|Title:||Characterization of normal and degenerated articular cartilage using ultrasound biomicroscope in vitro|
|Subject:||Hong Kong Polytechnic University -- Dissertations|
Articular cartilage -- Wounds and injuries
Ultrasonics in medicine
|Department:||Jockey Club Rehabilitation Engineering Centre|
|Pages:||xi, 97 p. : ill. (some col.) ; 30 cm.|
|Abstract:||Articular cartilage (ArtC) is a biological weight-bearing tissue covering the ends of articulating bones within synovial joints. It is essential for joint lubrication and load transmission. The mechanical properties of the ArtC are different at locations and depths. Osteoarthritis (OA) is the most common joint disease. It affects the majority of adults over 65 years old. The early signs of OA include tissue softening and disruption of the ArtC surface, resulting in a change from a smooth appearance to a fibrillated appearance. To detect ArtC changes that occur in early OA has significant clinical values. Since the 90's, ultrasound biomicroscopes have been widely used for the morphological and biomechanical assessment of ArtC. The ArtC thickness measured by ultrasound and the acoustic parameters including integrated attenuation (IA) and backscattering (IBS) has been reported earlier to be sensitive to the ArtC degeneration. In this study, an ultrasound biomicroscope system was used to examine ArtC samples from various locations of bovine knee joints. 60 specimens were collected from patella, femur and tibia. These specimens were divided into two groups (A and B), which were treated using trypsin and collagenase respectively for simulating ArtC degeneration. The optimal time and concentration of enzyme for partially digesting different ArtC components were determined by a pilot study. All specimens were examined by the digital camera and ultrasound biomicroscope system before and after the treatment. These raw data were used to calculate various ultrasonic parameters using Matlab programs.|
Results showed that the thickness of the specimens was overall significantly (p=0.01) change after collagenase treatment. Under saturation, the IBS obtained from femur, tibia, patella and all condyles data showed a significantly (p=0.029, p=0.038, p=0.027, p<0.001 with collagenase) changes. However, the slope of attenuation obtained from patella and overall condyles data also showed a significantly (p=0.01, p=0.008 with trypsin) changes. IA showed limited results. Under unsaturation, the centrioid frequency of the echo of ArtC surface from the femur condyle data showed significantly (p<0.001 with trypsin, p=0.021 with collagenase) changes. The tibia and overall condyle data showed significantly (p=0.012, p<0.001 with trypsin) change as well. The amplitude of the echo obtained from ArtC surface of the femur, tibia, patella and overall condyle data showed significantly (p<0.001, p=0.008, p<0.001, p<0.001 with trypsin; p=0.021, p=0.034, p<0.001, p<0.001 with collagenase) changes after treatment. The amplitude of the echo obtained from the ArtC/bone interface of the patella and overall condyle data showed significantly (p=0.003 p<0.001 with trypsin; p=0.004, p=0.003 with collagenase) changes. In conclusion, the digital camera was shown the ability to detect the change in specimen thickness induced by enzyme. The ultrasound biomicroscope was demonstrated the ability to detect the change in echo amplitude from both interfaces induced by different enzymes. The change in proteoglycan content was able to detect by the centroid frequency shift of the echo from ArtC surface. And, the change in collagen content was able to detect by IBS change. Since, lower proteoglycan content, increase in surface roughness and water content are observed in early OA development which may able to detect by the 40 MHz ultrasound biomicroscope used in this study.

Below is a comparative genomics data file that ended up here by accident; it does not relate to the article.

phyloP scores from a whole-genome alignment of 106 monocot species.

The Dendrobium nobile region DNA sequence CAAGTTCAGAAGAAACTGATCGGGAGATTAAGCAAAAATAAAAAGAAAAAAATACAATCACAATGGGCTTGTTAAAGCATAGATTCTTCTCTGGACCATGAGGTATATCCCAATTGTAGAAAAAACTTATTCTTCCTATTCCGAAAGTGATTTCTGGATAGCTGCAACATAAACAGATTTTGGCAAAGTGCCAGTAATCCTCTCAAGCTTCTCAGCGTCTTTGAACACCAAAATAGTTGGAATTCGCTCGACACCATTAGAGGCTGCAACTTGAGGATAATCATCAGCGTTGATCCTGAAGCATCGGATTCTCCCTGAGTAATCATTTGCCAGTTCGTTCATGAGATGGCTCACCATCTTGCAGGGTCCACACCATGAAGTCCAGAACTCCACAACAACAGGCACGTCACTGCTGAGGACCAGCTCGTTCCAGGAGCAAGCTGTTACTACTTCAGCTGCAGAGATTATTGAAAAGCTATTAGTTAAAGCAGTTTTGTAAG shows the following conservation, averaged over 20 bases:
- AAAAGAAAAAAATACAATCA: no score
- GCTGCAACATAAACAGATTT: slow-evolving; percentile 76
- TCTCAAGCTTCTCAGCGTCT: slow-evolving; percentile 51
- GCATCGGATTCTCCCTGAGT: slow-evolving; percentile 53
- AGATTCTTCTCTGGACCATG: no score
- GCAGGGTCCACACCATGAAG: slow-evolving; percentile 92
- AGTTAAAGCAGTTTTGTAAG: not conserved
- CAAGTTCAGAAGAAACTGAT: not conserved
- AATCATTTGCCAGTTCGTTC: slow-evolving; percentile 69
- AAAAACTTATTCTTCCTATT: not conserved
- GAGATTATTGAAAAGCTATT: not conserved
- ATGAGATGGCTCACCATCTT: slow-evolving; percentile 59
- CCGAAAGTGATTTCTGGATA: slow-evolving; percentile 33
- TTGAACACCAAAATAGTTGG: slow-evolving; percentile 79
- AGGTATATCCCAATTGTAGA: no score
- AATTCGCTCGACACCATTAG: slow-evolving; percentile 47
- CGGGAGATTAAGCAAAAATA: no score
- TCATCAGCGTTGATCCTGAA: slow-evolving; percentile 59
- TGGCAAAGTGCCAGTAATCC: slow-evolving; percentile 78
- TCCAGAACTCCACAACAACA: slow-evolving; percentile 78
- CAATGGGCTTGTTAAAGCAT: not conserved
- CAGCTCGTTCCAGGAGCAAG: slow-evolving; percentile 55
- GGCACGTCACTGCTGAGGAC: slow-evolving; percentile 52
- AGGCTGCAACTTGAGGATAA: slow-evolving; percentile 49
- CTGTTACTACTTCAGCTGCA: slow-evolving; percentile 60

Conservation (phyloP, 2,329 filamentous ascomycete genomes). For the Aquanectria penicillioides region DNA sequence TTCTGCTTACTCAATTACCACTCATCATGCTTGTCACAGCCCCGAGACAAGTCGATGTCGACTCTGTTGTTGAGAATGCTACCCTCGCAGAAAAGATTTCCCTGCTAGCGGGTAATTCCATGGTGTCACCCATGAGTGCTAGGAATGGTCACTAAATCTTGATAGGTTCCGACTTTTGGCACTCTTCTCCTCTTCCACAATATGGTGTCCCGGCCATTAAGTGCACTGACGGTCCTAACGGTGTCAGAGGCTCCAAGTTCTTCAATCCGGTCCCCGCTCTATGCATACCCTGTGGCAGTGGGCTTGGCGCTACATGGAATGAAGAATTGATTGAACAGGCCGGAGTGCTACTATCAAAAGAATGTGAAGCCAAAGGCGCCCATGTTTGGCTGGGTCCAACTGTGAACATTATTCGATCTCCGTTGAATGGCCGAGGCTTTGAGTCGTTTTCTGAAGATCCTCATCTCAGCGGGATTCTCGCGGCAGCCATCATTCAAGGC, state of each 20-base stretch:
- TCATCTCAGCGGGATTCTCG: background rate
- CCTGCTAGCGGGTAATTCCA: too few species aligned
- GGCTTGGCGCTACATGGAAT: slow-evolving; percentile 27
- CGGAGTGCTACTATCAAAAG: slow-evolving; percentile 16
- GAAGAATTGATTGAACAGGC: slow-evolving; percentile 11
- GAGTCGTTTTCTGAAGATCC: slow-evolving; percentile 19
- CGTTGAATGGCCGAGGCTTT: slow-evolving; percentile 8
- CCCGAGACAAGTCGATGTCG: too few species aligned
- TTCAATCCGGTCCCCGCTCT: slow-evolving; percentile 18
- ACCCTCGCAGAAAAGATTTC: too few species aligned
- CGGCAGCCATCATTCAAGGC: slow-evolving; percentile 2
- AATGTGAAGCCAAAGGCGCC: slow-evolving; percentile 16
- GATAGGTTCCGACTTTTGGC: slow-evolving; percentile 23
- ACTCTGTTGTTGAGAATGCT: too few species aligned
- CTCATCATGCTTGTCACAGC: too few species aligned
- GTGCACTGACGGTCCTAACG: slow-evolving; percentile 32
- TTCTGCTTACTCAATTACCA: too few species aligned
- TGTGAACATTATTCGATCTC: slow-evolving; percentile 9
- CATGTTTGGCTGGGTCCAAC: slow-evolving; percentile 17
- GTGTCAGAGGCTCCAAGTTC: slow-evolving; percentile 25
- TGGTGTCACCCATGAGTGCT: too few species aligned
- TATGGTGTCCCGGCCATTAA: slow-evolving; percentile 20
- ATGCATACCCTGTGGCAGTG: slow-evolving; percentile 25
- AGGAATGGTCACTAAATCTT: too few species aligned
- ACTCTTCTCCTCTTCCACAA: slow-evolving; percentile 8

Files in This Item:
|b1968129x.pdf||For All Users (off-campus access for PolyU Staff & Students only)||7.28 MB||Adobe PDF||View/Open|
As a bona fide Library user, I declare that:
- I will abide by the rules and legal ordinances governing copyright regarding the use of the Database.
- I will use the Database for the purpose of my research or private study only and not for circulation or further reproduction or any other purpose.
- I agree to indemnify and hold the University harmless from and against any loss, damage, cost, liability or expenses arising from copyright infringement or unauthorized usage.
By downloading any item(s) listed above, you acknowledge that you have read and understood the copyright undertaking as stated above, and agree to be bound by all of its terms.
Please use this identifier to cite or link to this item: